Daily Links: How the Internet changed the way we read

daily_links_1Daily Links for day, January 4, 2016:

How the Internet changed the way we read (Daily Dot) – More on the concept of digital distraction.

GQ Tells Readers to Turn Off Ad Blockers or Pay Up (Fortune) – Do you want to read this badly enough to turn off your ad blocker?

Will 2016 be the year web advertisers realise we don’t want to be monitored? (The Guardian) – No, we all really LOVE ads!

“What Does My Site Cost?” Tells You How Much a Mobile Visitor Pays to See a Site (The Digital Reader) – Here is a way to find out if your website need to lose weight.

Amazon’s Other App Store, Alexa’s “Skills” Section, Has Quietly Grown To Over 130 Apps (Techcrunch) – Alexa, you sneaky girl! Did you know that the Amazon Echo had its own app store?

Deals of the Day:

Amazon’s Kindle Daily Deals includes The Choice  by Nicholas Sparks for $2.99.

Barnes and Noble Nook Daily Find is  PULP!: Two Thriller Novels and a Novella to Keep You on the Edge of Your Seat! by Vincent Zandri for 99 cents.The Romance Daily Find is Where the Stars Still Shine by Trish Doller for $2.99

Kobo has Silver Palate Cookbook by Sheila Lukins and Julee Rosso for $2.99.

iTunes’ Weekly Sellers for Under $4 includes Jonathan Kellerman’s When the Bough Breaks for $1.99.

(A note on Daily Deals: All prices current at the time of posting and subject to change. Most items marked Daily Deals are good for only the day posted.

Many large promotions have discount pricing that is set by the publisher. This usually means that titles can be found at a discount price across most platforms (with iTunes sometimes being the exception). If you have a favorite retailer you like to patronize, check the title on that website. There is a good chance that they will be matching the sale price.)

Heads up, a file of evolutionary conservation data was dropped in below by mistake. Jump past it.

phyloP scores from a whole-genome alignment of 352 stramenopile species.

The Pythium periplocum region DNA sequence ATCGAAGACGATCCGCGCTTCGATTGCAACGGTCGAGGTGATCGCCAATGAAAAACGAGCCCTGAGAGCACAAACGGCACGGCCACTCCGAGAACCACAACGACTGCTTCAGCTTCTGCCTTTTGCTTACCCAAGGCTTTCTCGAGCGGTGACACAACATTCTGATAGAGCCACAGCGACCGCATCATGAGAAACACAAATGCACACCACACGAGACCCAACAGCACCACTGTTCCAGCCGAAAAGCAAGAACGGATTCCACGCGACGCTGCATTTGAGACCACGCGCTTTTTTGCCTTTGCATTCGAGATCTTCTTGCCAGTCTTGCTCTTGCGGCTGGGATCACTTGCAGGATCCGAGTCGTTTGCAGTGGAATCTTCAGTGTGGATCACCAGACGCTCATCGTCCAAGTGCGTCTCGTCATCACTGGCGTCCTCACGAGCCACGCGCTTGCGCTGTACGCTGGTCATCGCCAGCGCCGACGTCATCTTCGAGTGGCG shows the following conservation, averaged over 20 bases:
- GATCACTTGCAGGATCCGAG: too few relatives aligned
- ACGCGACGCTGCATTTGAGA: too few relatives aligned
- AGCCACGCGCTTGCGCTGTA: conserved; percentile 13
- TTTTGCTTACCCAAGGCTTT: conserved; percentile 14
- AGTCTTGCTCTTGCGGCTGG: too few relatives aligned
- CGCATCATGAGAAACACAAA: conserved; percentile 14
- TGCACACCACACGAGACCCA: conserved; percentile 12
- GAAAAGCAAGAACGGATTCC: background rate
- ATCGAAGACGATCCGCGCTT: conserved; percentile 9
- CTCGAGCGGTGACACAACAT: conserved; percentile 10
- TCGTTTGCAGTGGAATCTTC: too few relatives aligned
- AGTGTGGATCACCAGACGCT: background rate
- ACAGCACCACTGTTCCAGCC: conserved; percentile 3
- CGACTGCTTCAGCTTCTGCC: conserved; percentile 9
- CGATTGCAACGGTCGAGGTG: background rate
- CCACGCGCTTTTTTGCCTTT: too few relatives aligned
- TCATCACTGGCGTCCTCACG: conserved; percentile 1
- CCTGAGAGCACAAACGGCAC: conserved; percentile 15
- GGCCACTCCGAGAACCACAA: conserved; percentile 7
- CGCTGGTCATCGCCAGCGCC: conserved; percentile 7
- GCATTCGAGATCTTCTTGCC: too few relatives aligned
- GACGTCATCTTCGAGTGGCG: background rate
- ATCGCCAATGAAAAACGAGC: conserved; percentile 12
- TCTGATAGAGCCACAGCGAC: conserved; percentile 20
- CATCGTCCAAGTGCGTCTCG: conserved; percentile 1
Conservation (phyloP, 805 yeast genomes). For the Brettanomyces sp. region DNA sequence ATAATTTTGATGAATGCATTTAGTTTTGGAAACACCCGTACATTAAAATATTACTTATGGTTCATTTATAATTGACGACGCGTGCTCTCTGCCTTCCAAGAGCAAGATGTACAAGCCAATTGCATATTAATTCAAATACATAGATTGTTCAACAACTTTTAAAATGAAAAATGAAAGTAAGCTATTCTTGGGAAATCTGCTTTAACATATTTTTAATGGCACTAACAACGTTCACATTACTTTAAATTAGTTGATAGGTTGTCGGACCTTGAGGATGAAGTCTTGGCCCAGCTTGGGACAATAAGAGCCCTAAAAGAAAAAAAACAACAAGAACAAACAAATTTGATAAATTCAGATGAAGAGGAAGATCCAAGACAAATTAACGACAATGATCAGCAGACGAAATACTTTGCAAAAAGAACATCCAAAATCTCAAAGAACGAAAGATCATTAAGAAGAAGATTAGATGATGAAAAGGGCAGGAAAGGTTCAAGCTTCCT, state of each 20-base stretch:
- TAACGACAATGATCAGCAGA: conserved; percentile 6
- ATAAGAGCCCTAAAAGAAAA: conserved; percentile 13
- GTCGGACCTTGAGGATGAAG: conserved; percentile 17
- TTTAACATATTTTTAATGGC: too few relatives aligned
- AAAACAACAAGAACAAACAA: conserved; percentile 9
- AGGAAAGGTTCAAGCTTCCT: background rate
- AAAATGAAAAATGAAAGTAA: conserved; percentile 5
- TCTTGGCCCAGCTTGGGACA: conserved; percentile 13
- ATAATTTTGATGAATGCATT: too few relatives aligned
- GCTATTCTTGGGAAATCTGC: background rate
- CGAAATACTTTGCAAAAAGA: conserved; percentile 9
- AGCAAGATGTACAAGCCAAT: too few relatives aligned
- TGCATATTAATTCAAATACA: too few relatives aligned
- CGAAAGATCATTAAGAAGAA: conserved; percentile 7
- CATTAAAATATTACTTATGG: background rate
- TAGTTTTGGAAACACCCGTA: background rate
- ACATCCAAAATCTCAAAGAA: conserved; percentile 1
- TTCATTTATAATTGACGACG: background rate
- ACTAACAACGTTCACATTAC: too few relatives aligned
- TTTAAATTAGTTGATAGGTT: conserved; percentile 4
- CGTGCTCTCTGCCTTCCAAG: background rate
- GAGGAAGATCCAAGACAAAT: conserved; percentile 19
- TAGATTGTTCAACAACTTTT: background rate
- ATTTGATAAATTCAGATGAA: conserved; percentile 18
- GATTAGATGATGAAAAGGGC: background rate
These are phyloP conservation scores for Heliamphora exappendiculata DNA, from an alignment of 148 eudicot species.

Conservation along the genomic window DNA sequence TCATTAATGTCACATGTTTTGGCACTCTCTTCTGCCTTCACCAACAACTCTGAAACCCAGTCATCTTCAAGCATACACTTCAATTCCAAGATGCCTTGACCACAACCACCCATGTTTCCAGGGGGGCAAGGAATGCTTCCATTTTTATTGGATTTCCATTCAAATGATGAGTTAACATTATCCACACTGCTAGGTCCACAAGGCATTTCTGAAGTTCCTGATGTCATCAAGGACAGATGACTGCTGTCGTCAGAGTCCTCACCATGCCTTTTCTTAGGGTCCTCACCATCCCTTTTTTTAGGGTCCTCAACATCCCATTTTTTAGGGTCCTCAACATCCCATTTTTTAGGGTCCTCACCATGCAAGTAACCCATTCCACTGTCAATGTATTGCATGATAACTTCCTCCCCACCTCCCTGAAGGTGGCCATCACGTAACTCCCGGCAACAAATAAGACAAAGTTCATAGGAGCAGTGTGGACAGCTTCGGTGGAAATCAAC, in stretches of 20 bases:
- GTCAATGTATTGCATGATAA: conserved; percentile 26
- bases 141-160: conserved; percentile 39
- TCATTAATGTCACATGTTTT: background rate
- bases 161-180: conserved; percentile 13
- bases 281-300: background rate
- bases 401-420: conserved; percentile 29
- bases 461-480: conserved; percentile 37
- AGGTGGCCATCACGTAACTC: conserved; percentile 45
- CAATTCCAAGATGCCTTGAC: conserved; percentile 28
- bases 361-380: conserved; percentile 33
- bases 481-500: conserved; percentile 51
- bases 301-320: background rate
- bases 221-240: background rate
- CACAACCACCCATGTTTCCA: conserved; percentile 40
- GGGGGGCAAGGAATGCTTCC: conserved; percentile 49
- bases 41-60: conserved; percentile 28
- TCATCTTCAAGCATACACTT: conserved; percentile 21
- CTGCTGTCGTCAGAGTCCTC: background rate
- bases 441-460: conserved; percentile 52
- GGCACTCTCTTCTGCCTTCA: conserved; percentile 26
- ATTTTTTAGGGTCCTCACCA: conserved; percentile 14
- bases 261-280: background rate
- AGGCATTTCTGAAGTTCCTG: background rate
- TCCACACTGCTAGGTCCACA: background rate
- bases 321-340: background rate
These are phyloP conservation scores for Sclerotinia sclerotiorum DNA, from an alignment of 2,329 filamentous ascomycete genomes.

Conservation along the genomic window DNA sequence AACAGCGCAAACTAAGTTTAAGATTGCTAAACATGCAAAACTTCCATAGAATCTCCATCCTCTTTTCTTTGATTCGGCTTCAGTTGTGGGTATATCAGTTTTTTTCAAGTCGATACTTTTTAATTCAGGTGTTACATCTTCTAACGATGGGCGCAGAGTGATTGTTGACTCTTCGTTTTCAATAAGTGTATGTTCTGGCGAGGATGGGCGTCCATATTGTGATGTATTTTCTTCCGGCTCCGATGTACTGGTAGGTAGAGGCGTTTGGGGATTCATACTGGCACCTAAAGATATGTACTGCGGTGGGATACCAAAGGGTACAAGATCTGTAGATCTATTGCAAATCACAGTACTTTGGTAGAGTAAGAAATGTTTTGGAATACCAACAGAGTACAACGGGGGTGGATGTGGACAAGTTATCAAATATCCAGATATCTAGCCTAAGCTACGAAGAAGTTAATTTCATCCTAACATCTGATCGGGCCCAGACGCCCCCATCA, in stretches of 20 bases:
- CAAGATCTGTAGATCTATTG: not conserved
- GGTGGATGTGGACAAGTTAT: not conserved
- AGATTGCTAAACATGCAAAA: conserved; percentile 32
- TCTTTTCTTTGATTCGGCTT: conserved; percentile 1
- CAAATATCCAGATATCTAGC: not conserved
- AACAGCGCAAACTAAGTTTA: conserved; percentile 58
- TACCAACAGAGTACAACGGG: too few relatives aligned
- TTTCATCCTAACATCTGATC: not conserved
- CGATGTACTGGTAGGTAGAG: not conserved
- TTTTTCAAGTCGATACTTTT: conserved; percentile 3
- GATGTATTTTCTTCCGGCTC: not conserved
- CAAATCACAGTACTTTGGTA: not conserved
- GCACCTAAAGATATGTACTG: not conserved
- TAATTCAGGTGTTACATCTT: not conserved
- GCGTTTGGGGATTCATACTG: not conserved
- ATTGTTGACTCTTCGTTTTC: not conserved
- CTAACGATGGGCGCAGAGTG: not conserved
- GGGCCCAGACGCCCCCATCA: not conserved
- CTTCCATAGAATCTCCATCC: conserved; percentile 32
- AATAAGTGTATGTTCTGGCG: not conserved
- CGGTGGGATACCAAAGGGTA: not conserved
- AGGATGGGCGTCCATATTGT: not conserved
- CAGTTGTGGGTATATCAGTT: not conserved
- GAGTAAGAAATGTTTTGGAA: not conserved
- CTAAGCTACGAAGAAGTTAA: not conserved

Daily Links are interesting links I discover as I go about my online day. The frequency and number of links posted depend upon the daily news. I also post other, different links of interest on Twitter and on the Google Plus eBook Evangelist Page.

Are you having a problem reading?

books-1082942_640I ran across this article on Medium by Hugh McGuire, Why can’t we read anymore? Or, can books save us from what digital does to our brains? At first, I thought it was your typical print book versus ebooks screed. It turns out, its not, but I am not exactly sure what it actually is….

Last year, I read four books.

That’s a strange statement from the man who started LibriVox and Pressbooks, but there it is. He goes on to talk about concentration, digital distraction, dopamine and essentially digital addiction (without actually calling it by that name). He quotes a neuroscience study on multitasking (which turned out to be from a paid PR post).

His ultimate conclusion as to why he can’t read books:

  1. I cannot read books because my brain has been trained to want a constant hit of dopamine, which a digital interruption will provide

  2. This digital dopamine addiction means I have trouble focusing: on books, work, family and friends

Oh, yeah, and television is a problem, too.

McGuire goes on to talk about how he solved his problem, he can read again and it’s wonderful, etcetera….  And, BTW, he’s also starting an email newsletter about books that we can sign up for.

So here’s my confusion: I get that digital addiction is a real thing and that he had a problem with it. But that doesn’t mean that WE can’t read anymore. And I certainly don’t get how books are going to save US from what digital does to OUR brain. What is the benefit of turning what obviously is a personal issue into an TL;DR allness statement that claims-to-be-but-isn’t-really about the nature of books and reading? How is this OUR problem?

Somehow, I manage to muddle along, work on a computer all day, check my email and social media, watch an couple of hours of TV daily, write, blog, podcast and still read more than a hundred books a year. All digital books, too. And I am sure I am not alone.

How about you? Are you having a problem reading?